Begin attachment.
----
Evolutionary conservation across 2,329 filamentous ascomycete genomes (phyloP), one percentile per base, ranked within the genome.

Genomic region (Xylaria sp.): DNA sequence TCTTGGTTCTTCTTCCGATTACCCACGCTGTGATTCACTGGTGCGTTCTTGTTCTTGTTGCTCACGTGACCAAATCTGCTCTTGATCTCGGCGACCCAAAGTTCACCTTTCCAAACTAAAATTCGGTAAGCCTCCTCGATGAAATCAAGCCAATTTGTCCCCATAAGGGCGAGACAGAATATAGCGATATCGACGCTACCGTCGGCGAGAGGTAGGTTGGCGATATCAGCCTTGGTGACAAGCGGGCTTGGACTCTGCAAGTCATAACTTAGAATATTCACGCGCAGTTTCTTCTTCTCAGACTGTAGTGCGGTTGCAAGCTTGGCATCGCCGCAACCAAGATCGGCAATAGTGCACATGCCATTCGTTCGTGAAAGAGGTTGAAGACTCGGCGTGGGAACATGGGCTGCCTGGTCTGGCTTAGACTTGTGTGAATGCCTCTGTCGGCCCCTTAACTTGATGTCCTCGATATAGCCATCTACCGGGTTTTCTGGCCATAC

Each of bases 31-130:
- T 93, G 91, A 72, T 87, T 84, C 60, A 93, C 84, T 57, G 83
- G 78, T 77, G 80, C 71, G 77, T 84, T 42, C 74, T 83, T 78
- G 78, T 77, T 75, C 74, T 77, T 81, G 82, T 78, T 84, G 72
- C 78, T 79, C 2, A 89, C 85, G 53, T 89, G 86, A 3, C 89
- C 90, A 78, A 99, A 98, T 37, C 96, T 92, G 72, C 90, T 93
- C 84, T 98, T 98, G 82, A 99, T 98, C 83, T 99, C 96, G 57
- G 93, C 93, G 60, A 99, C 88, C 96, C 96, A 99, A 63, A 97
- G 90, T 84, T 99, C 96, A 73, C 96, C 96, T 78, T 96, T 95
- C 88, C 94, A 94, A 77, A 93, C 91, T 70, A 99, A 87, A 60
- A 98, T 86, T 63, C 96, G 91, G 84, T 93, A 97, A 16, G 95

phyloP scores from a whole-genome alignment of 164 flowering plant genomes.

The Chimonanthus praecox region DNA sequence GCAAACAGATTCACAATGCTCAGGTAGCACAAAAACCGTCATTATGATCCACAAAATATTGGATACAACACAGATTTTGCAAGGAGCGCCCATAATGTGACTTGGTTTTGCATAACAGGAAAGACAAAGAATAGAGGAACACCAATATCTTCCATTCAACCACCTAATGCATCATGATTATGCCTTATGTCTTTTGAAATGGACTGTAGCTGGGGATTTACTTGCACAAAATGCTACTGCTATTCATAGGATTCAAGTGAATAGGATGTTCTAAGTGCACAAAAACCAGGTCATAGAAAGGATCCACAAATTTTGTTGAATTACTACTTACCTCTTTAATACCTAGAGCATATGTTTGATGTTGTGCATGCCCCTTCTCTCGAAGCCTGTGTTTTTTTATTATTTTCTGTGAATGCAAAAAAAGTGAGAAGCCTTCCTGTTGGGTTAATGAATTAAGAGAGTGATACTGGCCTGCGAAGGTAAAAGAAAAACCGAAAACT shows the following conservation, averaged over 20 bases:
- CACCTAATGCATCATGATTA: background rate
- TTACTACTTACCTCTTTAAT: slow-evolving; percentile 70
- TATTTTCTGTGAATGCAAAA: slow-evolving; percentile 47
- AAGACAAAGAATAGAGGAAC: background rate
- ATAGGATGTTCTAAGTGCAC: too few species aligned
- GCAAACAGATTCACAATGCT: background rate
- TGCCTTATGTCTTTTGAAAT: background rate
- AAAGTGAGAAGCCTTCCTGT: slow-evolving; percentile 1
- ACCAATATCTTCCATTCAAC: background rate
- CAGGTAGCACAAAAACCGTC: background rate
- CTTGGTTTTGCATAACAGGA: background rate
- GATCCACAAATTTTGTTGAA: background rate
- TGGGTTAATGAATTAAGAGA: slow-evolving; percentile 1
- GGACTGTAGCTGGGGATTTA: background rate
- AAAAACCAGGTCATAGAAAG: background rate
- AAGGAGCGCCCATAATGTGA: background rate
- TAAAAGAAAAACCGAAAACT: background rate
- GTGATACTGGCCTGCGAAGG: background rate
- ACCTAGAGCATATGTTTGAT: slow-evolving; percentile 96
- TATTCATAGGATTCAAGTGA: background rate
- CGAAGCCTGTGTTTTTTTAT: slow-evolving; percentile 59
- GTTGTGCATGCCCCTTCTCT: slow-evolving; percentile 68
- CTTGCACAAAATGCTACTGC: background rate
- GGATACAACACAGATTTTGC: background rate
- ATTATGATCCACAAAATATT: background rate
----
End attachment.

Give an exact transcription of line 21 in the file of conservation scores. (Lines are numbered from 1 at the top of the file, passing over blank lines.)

- GCAAACAGATTCACAATGCT: background rate